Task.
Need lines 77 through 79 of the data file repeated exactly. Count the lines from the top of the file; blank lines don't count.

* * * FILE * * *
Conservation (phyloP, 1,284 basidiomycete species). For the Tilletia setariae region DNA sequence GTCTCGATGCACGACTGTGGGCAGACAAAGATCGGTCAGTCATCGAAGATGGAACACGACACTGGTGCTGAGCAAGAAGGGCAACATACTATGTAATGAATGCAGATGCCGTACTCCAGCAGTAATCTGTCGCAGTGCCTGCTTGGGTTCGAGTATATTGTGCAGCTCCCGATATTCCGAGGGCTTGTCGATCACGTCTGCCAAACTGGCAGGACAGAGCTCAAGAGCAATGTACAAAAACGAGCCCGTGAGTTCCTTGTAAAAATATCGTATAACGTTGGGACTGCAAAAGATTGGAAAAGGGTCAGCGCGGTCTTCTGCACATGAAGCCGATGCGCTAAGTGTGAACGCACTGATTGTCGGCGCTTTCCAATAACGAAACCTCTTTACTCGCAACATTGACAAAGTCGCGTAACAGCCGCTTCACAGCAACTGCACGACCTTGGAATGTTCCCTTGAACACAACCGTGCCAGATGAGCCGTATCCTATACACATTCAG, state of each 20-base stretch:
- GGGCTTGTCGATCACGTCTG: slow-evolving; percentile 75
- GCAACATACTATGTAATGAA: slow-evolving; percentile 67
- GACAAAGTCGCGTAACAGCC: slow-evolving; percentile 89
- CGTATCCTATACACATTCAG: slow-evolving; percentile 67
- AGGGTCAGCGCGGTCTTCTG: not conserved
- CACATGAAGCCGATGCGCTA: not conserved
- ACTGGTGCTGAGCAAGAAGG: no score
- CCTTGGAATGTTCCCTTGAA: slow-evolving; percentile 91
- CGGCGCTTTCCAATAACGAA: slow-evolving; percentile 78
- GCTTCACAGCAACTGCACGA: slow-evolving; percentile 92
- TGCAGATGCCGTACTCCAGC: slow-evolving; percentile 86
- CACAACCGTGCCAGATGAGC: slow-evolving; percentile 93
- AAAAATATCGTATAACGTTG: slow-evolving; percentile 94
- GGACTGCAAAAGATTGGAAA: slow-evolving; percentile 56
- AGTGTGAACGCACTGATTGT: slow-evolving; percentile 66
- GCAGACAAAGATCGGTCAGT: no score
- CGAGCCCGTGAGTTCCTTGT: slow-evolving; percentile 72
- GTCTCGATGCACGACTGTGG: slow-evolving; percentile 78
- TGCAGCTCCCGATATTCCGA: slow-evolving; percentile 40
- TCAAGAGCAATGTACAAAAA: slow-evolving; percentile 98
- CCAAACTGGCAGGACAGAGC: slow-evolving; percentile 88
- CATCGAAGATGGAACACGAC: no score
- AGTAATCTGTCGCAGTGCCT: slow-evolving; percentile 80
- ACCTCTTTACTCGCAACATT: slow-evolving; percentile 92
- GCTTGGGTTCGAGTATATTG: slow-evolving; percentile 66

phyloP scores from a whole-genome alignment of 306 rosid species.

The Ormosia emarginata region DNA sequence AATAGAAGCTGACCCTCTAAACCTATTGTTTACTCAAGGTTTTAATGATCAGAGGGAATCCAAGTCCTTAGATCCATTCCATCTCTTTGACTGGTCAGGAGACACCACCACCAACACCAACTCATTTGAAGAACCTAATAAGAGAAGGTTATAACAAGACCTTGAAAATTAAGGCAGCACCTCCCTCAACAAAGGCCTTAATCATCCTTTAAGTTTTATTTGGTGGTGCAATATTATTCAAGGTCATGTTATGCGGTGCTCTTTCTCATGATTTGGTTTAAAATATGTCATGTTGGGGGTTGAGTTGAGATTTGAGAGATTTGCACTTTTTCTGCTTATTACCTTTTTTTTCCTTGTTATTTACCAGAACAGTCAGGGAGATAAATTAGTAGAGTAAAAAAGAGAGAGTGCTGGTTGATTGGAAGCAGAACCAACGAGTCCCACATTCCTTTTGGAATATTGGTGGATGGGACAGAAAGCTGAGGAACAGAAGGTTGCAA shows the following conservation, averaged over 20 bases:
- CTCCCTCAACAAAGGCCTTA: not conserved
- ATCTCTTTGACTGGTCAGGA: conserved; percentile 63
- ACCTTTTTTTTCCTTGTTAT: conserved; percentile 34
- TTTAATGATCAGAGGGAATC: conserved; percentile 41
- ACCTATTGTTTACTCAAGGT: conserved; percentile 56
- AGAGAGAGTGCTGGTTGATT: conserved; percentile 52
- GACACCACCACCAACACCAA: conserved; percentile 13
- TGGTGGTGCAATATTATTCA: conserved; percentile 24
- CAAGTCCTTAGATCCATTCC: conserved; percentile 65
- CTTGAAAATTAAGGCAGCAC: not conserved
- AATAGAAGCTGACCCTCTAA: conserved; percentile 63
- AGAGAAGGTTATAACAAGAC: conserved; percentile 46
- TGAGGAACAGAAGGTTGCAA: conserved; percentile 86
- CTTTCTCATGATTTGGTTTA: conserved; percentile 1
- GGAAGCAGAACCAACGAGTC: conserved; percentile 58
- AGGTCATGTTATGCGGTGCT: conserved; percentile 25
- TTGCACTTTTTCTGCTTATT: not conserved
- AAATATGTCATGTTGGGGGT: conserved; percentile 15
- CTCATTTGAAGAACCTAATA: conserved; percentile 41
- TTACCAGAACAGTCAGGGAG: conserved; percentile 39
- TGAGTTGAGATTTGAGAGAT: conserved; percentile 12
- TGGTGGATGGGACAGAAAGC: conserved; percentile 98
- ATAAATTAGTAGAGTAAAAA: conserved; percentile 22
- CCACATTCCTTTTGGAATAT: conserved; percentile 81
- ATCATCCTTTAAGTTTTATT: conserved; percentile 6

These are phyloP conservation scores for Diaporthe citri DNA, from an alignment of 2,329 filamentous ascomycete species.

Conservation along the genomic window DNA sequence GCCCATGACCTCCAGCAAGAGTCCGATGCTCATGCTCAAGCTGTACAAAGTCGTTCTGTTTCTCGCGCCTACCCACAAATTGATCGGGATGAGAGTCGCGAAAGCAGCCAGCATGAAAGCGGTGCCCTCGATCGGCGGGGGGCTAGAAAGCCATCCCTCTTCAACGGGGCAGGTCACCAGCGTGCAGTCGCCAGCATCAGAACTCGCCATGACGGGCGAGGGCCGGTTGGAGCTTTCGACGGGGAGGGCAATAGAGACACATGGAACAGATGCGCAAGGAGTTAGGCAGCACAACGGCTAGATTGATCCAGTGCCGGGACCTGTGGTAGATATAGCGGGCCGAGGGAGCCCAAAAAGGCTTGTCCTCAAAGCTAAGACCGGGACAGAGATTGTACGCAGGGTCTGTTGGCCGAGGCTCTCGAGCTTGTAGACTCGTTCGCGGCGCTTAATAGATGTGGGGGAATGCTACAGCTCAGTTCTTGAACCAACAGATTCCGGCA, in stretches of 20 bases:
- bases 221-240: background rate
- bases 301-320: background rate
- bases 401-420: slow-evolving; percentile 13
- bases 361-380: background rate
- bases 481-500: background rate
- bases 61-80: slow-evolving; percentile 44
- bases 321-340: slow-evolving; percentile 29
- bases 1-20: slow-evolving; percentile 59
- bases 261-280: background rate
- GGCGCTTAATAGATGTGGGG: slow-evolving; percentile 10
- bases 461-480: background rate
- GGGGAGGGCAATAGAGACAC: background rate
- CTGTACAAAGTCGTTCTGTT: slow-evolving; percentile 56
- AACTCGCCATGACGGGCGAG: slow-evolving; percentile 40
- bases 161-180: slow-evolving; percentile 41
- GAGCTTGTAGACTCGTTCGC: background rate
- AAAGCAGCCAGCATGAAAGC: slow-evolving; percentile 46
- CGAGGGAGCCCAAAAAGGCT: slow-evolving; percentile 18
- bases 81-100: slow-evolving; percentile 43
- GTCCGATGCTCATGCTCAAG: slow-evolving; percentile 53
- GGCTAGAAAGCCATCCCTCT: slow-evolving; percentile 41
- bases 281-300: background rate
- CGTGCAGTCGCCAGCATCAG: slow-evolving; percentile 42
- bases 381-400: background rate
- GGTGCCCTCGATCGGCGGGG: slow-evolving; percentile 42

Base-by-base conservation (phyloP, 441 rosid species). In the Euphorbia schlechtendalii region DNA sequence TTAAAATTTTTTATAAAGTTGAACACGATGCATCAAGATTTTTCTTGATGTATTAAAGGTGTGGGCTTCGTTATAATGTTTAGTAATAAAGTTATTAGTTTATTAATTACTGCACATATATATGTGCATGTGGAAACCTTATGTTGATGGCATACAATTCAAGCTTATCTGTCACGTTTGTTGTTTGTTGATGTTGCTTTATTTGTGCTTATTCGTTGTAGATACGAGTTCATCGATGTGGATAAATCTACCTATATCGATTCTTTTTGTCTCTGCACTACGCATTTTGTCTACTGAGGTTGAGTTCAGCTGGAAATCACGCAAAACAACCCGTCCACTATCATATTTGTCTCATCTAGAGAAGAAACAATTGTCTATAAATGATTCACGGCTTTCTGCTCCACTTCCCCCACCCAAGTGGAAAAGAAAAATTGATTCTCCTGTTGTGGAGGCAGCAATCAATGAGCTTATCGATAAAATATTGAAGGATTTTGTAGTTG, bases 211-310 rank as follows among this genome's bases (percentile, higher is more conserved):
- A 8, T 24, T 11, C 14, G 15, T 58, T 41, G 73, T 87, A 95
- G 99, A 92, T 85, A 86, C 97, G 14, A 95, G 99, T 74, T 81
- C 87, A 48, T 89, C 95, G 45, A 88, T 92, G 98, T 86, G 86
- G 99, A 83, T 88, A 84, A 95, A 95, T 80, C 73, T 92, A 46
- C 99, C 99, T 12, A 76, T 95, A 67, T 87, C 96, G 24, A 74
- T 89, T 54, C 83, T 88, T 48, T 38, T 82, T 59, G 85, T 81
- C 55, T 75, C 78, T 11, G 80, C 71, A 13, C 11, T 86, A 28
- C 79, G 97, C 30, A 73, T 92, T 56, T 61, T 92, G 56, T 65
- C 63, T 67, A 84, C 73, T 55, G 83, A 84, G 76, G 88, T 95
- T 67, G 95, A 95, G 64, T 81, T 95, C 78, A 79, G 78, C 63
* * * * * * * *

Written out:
- bases 281-300: background rate
- CGTGCAGTCGCCAGCATCAG: slow-evolving; percentile 42
- bases 381-400: background rate